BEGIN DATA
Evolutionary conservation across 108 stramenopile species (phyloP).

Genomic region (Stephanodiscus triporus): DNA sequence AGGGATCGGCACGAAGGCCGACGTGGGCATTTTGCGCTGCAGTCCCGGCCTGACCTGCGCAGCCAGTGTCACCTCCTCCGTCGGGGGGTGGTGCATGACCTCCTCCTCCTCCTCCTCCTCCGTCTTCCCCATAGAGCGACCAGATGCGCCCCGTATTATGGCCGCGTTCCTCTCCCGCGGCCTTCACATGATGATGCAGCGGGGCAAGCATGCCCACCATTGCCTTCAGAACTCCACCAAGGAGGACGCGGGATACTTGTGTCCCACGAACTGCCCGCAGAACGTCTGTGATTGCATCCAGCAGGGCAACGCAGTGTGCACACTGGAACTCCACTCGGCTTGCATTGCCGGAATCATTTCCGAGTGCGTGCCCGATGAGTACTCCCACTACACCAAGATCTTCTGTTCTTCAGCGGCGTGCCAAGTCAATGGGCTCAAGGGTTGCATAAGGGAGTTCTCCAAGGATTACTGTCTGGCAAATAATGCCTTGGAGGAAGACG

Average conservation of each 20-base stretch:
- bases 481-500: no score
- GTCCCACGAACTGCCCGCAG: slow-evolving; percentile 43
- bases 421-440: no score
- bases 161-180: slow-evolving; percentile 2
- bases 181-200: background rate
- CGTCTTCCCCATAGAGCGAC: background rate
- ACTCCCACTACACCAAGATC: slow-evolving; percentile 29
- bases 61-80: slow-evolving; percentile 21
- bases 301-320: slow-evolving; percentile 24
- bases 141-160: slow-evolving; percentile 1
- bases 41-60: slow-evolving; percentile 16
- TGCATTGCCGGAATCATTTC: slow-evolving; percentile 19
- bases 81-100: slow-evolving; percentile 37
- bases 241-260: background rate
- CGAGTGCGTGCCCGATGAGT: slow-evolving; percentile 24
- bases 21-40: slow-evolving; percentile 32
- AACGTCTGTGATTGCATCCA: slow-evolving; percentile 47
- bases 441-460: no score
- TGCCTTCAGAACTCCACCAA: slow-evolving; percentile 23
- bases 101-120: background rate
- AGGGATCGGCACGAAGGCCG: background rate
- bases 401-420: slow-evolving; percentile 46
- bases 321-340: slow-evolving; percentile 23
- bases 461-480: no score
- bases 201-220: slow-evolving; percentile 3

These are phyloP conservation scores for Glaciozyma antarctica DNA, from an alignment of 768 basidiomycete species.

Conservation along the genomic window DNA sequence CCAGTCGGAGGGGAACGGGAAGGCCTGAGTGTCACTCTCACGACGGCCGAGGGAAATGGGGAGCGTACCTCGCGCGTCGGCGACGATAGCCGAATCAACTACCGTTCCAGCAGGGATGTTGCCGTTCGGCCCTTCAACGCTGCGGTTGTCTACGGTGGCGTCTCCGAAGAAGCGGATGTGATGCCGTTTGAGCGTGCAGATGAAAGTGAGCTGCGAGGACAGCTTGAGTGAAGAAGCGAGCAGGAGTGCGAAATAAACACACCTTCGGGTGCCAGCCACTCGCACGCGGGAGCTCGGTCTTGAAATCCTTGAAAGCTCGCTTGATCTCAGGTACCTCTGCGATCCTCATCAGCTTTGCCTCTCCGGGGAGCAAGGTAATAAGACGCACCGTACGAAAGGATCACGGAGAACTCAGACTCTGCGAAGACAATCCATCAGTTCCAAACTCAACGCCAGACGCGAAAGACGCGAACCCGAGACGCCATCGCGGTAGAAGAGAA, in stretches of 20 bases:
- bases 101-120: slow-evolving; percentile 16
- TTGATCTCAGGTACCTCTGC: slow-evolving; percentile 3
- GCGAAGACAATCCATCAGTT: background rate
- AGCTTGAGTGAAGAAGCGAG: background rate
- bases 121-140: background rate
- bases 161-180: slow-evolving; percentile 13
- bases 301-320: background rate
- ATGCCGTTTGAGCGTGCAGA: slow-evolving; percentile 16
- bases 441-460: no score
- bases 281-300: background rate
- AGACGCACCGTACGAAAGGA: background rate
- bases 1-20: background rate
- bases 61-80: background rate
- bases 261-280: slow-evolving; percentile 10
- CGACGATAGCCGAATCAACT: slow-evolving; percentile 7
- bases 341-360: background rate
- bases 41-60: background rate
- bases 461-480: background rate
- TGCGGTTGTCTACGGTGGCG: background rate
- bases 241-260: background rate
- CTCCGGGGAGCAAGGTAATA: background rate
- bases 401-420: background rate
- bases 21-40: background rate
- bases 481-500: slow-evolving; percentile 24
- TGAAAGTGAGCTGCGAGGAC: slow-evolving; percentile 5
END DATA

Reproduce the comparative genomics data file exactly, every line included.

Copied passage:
Evolutionary conservation across 108 stramenopile species (phyloP).

Genomic region (Stephanodiscus triporus): DNA sequence AGGGATCGGCACGAAGGCCGACGTGGGCATTTTGCGCTGCAGTCCCGGCCTGACCTGCGCAGCCAGTGTCACCTCCTCCGTCGGGGGGTGGTGCATGACCTCCTCCTCCTCCTCCTCCTCCGTCTTCCCCATAGAGCGACCAGATGCGCCCCGTATTATGGCCGCGTTCCTCTCCCGCGGCCTTCACATGATGATGCAGCGGGGCAAGCATGCCCACCATTGCCTTCAGAACTCCACCAAGGAGGACGCGGGATACTTGTGTCCCACGAACTGCCCGCAGAACGTCTGTGATTGCATCCAGCAGGGCAACGCAGTGTGCACACTGGAACTCCACTCGGCTTGCATTGCCGGAATCATTTCCGAGTGCGTGCCCGATGAGTACTCCCACTACACCAAGATCTTCTGTTCTTCAGCGGCGTGCCAAGTCAATGGGCTCAAGGGTTGCATAAGGGAGTTCTCCAAGGATTACTGTCTGGCAAATAATGCCTTGGAGGAAGACG

Average conservation of each 20-base stretch:
- bases 481-500: no score
- GTCCCACGAACTGCCCGCAG: slow-evolving; percentile 43
- bases 421-440: no score
- bases 161-180: slow-evolving; percentile 2
- bases 181-200: background rate
- CGTCTTCCCCATAGAGCGAC: background rate
- ACTCCCACTACACCAAGATC: slow-evolving; percentile 29
- bases 61-80: slow-evolving; percentile 21
- bases 301-320: slow-evolving; percentile 24
- bases 141-160: slow-evolving; percentile 1
- bases 41-60: slow-evolving; percentile 16
- TGCATTGCCGGAATCATTTC: slow-evolving; percentile 19
- bases 81-100: slow-evolving; percentile 37
- bases 241-260: background rate
- CGAGTGCGTGCCCGATGAGT: slow-evolving; percentile 24
- bases 21-40: slow-evolving; percentile 32
- AACGTCTGTGATTGCATCCA: slow-evolving; percentile 47
- bases 441-460: no score
- TGCCTTCAGAACTCCACCAA: slow-evolving; percentile 23
- bases 101-120: background rate
- AGGGATCGGCACGAAGGCCG: background rate
- bases 401-420: slow-evolving; percentile 46
- bases 321-340: slow-evolving; percentile 23
- bases 461-480: no score
- bases 201-220: slow-evolving; percentile 3

These are phyloP conservation scores for Glaciozyma antarctica DNA, from an alignment of 768 basidiomycete species.

Conservation along the genomic window DNA sequence CCAGTCGGAGGGGAACGGGAAGGCCTGAGTGTCACTCTCACGACGGCCGAGGGAAATGGGGAGCGTACCTCGCGCGTCGGCGACGATAGCCGAATCAACTACCGTTCCAGCAGGGATGTTGCCGTTCGGCCCTTCAACGCTGCGGTTGTCTACGGTGGCGTCTCCGAAGAAGCGGATGTGATGCCGTTTGAGCGTGCAGATGAAAGTGAGCTGCGAGGACAGCTTGAGTGAAGAAGCGAGCAGGAGTGCGAAATAAACACACCTTCGGGTGCCAGCCACTCGCACGCGGGAGCTCGGTCTTGAAATCCTTGAAAGCTCGCTTGATCTCAGGTACCTCTGCGATCCTCATCAGCTTTGCCTCTCCGGGGAGCAAGGTAATAAGACGCACCGTACGAAAGGATCACGGAGAACTCAGACTCTGCGAAGACAATCCATCAGTTCCAAACTCAACGCCAGACGCGAAAGACGCGAACCCGAGACGCCATCGCGGTAGAAGAGAA, in stretches of 20 bases:
- bases 101-120: slow-evolving; percentile 16
- TTGATCTCAGGTACCTCTGC: slow-evolving; percentile 3
- GCGAAGACAATCCATCAGTT: background rate
- AGCTTGAGTGAAGAAGCGAG: background rate
- bases 121-140: background rate
- bases 161-180: slow-evolving; percentile 13
- bases 301-320: background rate
- ATGCCGTTTGAGCGTGCAGA: slow-evolving; percentile 16
- bases 441-460: no score
- bases 281-300: background rate
- AGACGCACCGTACGAAAGGA: background rate
- bases 1-20: background rate
- bases 61-80: background rate
- bases 261-280: slow-evolving; percentile 10
- CGACGATAGCCGAATCAACT: slow-evolving; percentile 7
- bases 341-360: background rate
- bases 41-60: background rate
- bases 461-480: background rate
- TGCGGTTGTCTACGGTGGCG: background rate
- bases 241-260: background rate
- CTCCGGGGAGCAAGGTAATA: background rate
- bases 401-420: background rate
- bases 21-40: background rate
- bases 481-500: slow-evolving; percentile 24
- TGAAAGTGAGCTGCGAGGAC: slow-evolving; percentile 5